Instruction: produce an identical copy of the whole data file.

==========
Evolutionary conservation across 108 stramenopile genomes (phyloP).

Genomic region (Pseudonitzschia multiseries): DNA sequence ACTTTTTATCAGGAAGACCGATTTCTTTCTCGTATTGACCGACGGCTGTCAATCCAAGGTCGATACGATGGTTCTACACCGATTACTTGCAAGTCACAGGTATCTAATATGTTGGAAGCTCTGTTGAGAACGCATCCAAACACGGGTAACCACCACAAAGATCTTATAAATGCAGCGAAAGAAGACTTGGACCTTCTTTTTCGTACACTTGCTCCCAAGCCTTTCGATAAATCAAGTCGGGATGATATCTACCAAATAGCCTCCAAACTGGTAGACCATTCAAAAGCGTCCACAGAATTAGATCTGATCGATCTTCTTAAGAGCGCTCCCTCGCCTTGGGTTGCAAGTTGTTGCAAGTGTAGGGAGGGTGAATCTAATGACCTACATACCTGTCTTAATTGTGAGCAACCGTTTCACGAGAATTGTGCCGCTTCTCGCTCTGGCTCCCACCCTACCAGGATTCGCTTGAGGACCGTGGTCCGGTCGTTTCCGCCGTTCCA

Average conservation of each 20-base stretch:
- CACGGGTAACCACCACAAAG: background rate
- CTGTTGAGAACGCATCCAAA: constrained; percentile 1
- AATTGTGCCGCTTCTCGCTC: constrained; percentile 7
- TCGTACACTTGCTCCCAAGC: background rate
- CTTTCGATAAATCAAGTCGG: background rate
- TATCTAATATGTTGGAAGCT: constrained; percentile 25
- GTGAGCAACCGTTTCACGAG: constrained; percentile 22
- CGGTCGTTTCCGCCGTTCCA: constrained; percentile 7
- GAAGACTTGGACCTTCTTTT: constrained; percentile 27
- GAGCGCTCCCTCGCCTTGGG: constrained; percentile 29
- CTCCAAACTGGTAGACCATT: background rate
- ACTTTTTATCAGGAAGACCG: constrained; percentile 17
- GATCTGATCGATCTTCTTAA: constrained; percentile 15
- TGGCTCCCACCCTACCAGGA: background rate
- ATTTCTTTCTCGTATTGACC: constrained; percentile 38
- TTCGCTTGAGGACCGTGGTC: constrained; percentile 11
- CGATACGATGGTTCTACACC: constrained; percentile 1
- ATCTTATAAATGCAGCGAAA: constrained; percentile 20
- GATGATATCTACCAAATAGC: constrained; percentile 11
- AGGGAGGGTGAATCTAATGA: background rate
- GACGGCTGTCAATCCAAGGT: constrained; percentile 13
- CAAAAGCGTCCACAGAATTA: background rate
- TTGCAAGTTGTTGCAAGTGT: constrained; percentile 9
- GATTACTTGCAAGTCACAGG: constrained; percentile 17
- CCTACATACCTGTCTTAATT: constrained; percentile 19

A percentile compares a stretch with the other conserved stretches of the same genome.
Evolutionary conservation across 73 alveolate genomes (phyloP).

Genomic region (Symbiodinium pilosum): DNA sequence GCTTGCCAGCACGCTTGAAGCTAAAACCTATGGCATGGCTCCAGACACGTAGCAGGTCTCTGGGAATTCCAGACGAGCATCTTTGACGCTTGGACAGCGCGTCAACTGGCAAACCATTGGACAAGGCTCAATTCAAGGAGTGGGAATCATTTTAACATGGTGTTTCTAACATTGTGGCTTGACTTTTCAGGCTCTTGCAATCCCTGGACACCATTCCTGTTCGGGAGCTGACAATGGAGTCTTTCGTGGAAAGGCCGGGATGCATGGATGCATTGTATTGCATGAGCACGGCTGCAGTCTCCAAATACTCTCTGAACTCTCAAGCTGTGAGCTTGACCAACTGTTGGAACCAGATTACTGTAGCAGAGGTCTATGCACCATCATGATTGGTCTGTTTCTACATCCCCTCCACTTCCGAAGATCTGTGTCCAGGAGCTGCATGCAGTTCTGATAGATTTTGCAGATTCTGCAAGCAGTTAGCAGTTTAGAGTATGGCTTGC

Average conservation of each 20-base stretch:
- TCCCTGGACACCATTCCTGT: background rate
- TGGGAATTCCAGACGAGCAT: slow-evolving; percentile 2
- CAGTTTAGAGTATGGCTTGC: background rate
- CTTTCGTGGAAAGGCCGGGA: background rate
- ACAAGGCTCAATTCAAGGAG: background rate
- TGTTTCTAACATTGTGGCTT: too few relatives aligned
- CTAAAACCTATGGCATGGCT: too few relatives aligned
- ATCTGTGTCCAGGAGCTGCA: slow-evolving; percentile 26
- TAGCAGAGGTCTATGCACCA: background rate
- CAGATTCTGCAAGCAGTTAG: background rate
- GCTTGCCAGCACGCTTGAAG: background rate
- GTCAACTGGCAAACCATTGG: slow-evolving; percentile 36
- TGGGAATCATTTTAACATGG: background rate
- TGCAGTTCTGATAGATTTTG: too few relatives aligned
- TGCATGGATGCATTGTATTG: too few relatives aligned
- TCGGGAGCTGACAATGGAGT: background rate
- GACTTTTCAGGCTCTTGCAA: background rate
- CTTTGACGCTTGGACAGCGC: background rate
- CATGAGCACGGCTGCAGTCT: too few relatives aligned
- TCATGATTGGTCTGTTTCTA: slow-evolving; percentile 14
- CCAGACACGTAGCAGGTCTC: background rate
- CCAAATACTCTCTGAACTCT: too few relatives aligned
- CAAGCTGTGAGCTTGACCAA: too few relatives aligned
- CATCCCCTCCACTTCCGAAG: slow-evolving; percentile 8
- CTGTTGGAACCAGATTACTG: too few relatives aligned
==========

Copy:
Evolutionary conservation across 108 stramenopile genomes (phyloP).

Genomic region (Pseudonitzschia multiseries): DNA sequence ACTTTTTATCAGGAAGACCGATTTCTTTCTCGTATTGACCGACGGCTGTCAATCCAAGGTCGATACGATGGTTCTACACCGATTACTTGCAAGTCACAGGTATCTAATATGTTGGAAGCTCTGTTGAGAACGCATCCAAACACGGGTAACCACCACAAAGATCTTATAAATGCAGCGAAAGAAGACTTGGACCTTCTTTTTCGTACACTTGCTCCCAAGCCTTTCGATAAATCAAGTCGGGATGATATCTACCAAATAGCCTCCAAACTGGTAGACCATTCAAAAGCGTCCACAGAATTAGATCTGATCGATCTTCTTAAGAGCGCTCCCTCGCCTTGGGTTGCAAGTTGTTGCAAGTGTAGGGAGGGTGAATCTAATGACCTACATACCTGTCTTAATTGTGAGCAACCGTTTCACGAGAATTGTGCCGCTTCTCGCTCTGGCTCCCACCCTACCAGGATTCGCTTGAGGACCGTGGTCCGGTCGTTTCCGCCGTTCCA

Average conservation of each 20-base stretch:
- CACGGGTAACCACCACAAAG: background rate
- CTGTTGAGAACGCATCCAAA: constrained; percentile 1
- AATTGTGCCGCTTCTCGCTC: constrained; percentile 7
- TCGTACACTTGCTCCCAAGC: background rate
- CTTTCGATAAATCAAGTCGG: background rate
- TATCTAATATGTTGGAAGCT: constrained; percentile 25
- GTGAGCAACCGTTTCACGAG: constrained; percentile 22
- CGGTCGTTTCCGCCGTTCCA: constrained; percentile 7
- GAAGACTTGGACCTTCTTTT: constrained; percentile 27
- GAGCGCTCCCTCGCCTTGGG: constrained; percentile 29
- CTCCAAACTGGTAGACCATT: background rate
- ACTTTTTATCAGGAAGACCG: constrained; percentile 17
- GATCTGATCGATCTTCTTAA: constrained; percentile 15
- TGGCTCCCACCCTACCAGGA: background rate
- ATTTCTTTCTCGTATTGACC: constrained; percentile 38
- TTCGCTTGAGGACCGTGGTC: constrained; percentile 11
- CGATACGATGGTTCTACACC: constrained; percentile 1
- ATCTTATAAATGCAGCGAAA: constrained; percentile 20
- GATGATATCTACCAAATAGC: constrained; percentile 11
- AGGGAGGGTGAATCTAATGA: background rate
- GACGGCTGTCAATCCAAGGT: constrained; percentile 13
- CAAAAGCGTCCACAGAATTA: background rate
- TTGCAAGTTGTTGCAAGTGT: constrained; percentile 9
- GATTACTTGCAAGTCACAGG: constrained; percentile 17
- CCTACATACCTGTCTTAATT: constrained; percentile 19

A percentile compares a stretch with the other conserved stretches of the same genome.
Evolutionary conservation across 73 alveolate genomes (phyloP).

Genomic region (Symbiodinium pilosum): DNA sequence GCTTGCCAGCACGCTTGAAGCTAAAACCTATGGCATGGCTCCAGACACGTAGCAGGTCTCTGGGAATTCCAGACGAGCATCTTTGACGCTTGGACAGCGCGTCAACTGGCAAACCATTGGACAAGGCTCAATTCAAGGAGTGGGAATCATTTTAACATGGTGTTTCTAACATTGTGGCTTGACTTTTCAGGCTCTTGCAATCCCTGGACACCATTCCTGTTCGGGAGCTGACAATGGAGTCTTTCGTGGAAAGGCCGGGATGCATGGATGCATTGTATTGCATGAGCACGGCTGCAGTCTCCAAATACTCTCTGAACTCTCAAGCTGTGAGCTTGACCAACTGTTGGAACCAGATTACTGTAGCAGAGGTCTATGCACCATCATGATTGGTCTGTTTCTACATCCCCTCCACTTCCGAAGATCTGTGTCCAGGAGCTGCATGCAGTTCTGATAGATTTTGCAGATTCTGCAAGCAGTTAGCAGTTTAGAGTATGGCTTGC

Average conservation of each 20-base stretch:
- TCCCTGGACACCATTCCTGT: background rate
- TGGGAATTCCAGACGAGCAT: slow-evolving; percentile 2
- CAGTTTAGAGTATGGCTTGC: background rate
- CTTTCGTGGAAAGGCCGGGA: background rate
- ACAAGGCTCAATTCAAGGAG: background rate
- TGTTTCTAACATTGTGGCTT: too few relatives aligned
- CTAAAACCTATGGCATGGCT: too few relatives aligned
- ATCTGTGTCCAGGAGCTGCA: slow-evolving; percentile 26
- TAGCAGAGGTCTATGCACCA: background rate
- CAGATTCTGCAAGCAGTTAG: background rate
- GCTTGCCAGCACGCTTGAAG: background rate
- GTCAACTGGCAAACCATTGG: slow-evolving; percentile 36
- TGGGAATCATTTTAACATGG: background rate
- TGCAGTTCTGATAGATTTTG: too few relatives aligned
- TGCATGGATGCATTGTATTG: too few relatives aligned
- TCGGGAGCTGACAATGGAGT: background rate
- GACTTTTCAGGCTCTTGCAA: background rate
- CTTTGACGCTTGGACAGCGC: background rate
- CATGAGCACGGCTGCAGTCT: too few relatives aligned
- TCATGATTGGTCTGTTTCTA: slow-evolving; percentile 14
- CCAGACACGTAGCAGGTCTC: background rate
- CCAAATACTCTCTGAACTCT: too few relatives aligned
- CAAGCTGTGAGCTTGACCAA: too few relatives aligned
- CATCCCCTCCACTTCCGAAG: slow-evolving; percentile 8
- CTGTTGGAACCAGATTACTG: too few relatives aligned